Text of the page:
The Sirius Programme

As you may have noticed from our recent participation in the Cambridge EdTech Startup Weekend and our coverage of various EdTech accelerators on the blog we’re fascinated by watching what is happening on the peripheries of the EdTech field. It is on the fringes that ideas are able to really push the boundaries and to reevaluate the relationship of tech to learning. 

It was, in fact, at the Startup Weekend that we first met Paola Cuneo, Campaign Director of the Government-backed Sirius Programme (Paola was kindly giving her time as a mentor). We were intrigued by the work she was doing with startups and entrepreneurs so we took a trip down to her office in the UK Trade and Investment building to find out more. 

Paola Cuneo
Paola Cuneo, Campaign Director of The Sirius Programme

ELTjam: Hi, Paola. Can you tell us a little bit about the Sirius programme?

PC: The Sirius programme is the execution of a government policy that states that the government wants to bring talented individuals to the UK who can set up businesses, scale them, create groups of companies and create lots of jobs.

So, at Sirius we are looking for graduates from around the world – either graduating from the UK or from foreign universities – who want to apply to be part of the programme. They have to apply via a competition that, last year, was very selective. We had 1,500 applicants for 100 places that we then ramped up to 150 places. The winners will get an amazing landing package. We will pay them monthly fees for twelve months, we will give them a place in accelerators, we will give them mentoring help, we get them funded, we get them clients and we will get them endorsement for a visa.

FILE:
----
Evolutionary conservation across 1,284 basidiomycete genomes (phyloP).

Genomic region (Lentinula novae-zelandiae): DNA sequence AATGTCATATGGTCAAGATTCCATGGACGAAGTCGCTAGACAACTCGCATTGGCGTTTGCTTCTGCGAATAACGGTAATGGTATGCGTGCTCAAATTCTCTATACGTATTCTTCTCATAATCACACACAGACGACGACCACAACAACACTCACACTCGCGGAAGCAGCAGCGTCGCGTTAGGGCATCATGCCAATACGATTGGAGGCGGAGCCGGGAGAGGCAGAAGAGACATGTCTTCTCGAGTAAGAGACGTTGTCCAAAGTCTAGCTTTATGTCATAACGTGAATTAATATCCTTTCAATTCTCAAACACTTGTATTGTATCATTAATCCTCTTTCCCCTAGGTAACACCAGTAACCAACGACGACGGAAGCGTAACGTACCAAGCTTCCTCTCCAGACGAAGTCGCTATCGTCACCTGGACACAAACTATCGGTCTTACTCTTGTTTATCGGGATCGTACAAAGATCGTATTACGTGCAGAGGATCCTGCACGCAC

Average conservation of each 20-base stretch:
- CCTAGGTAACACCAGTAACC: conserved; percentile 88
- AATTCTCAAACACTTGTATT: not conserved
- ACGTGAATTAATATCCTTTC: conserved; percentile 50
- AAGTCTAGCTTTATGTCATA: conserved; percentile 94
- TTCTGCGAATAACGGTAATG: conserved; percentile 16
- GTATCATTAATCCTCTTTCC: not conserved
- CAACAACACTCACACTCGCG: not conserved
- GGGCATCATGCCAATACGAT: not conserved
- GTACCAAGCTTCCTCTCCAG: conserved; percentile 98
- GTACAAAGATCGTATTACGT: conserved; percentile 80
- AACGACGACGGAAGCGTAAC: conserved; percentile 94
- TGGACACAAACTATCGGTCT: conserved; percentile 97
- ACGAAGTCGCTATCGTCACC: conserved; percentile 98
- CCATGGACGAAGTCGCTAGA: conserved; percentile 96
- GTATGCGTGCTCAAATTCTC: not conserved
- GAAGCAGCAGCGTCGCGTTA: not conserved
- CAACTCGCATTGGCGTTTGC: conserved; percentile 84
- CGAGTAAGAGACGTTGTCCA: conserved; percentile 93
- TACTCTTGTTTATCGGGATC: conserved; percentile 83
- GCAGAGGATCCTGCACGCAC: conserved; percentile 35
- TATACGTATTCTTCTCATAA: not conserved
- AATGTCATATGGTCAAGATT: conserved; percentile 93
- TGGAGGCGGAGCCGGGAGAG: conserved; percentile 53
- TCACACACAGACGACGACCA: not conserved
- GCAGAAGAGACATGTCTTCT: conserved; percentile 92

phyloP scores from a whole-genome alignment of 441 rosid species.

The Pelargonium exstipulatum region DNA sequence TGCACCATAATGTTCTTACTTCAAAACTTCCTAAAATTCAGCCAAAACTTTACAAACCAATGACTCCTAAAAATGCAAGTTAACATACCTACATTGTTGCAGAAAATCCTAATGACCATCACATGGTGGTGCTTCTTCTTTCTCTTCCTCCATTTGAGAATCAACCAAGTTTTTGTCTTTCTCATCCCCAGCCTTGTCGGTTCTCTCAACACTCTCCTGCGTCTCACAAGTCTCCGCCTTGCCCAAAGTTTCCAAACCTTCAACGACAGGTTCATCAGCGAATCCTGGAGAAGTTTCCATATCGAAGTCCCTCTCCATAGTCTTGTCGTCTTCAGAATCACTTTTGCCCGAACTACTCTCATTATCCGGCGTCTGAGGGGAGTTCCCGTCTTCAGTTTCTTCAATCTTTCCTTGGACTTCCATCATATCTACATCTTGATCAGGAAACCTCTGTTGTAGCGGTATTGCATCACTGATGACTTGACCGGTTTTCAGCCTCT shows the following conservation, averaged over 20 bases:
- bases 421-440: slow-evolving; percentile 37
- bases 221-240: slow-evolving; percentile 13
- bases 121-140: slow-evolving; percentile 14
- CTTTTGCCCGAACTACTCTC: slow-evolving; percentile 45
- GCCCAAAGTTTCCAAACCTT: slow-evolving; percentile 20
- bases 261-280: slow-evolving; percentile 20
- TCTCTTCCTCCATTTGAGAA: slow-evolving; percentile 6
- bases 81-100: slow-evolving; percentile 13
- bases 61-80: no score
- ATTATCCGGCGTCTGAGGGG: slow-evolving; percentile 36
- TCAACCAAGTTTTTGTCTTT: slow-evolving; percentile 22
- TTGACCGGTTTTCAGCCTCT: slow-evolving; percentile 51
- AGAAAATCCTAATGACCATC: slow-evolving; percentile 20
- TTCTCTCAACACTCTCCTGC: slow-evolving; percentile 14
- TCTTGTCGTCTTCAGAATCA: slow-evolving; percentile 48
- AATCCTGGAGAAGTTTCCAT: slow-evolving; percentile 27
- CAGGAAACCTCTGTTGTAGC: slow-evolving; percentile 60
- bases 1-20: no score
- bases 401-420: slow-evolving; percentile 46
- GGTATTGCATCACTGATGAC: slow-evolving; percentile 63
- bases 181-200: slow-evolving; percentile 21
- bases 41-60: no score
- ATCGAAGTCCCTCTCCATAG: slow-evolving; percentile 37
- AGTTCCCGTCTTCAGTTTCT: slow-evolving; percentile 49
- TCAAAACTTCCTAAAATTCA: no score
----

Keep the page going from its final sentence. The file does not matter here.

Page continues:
We have five accelerators – two in London, one in Manchester, one in Newcastle and one in Scotland.

It’s not really plain sailing because whichever team wins they need to make sure they make progress, so we monitor them closely. They have to pull their weight and be an established company by the end of the twelve months.

ELTjam: What do you expect to see from the applicants in terms of their ideas? Do you want a fully-formed business plan?

PC: Because the programme is for graduates we are at the very beginning of the entrepreneurial journey. They can apply with just an idea.

We have two streams – ideas and business plan – so a team with an idea can apply and the judges will look at the idea but also they will be looking at the team talent. We’re really looking out for talented individuals.

ELTjam: So you’re really looking out for potential?

PC: Yes. Skills, inclination, desire, passion, track record, and the potential to become entrepreneurs.

ELTjam: What do you think the appeal of the UK is for overseas entrepreneurs, other than the generous landing package?

PC: I don’t think people should apply because of the money. The money is an enabler to help teams to develop, to make their dreams come true. I think the appeal is the UK. The applicants see the UK as a great place for entrepreneurs; as a great culture, a great ecosystem. They see the potential of the market. They see the potential for setting up in the UK and moving abroad to scale the company. It’s a cosmopolitan environment. As a foreign graduate, you’re not feeling like an outsider. You’re feeling very much at home.

ELTjam: And what sort of countries are people coming from?

PC: We had applications from ninety-three countries and the winners are from all over: the Caribbean, India, Pakistan, Iran, Syria, France, Nordic countries, Italy. We have winners from America.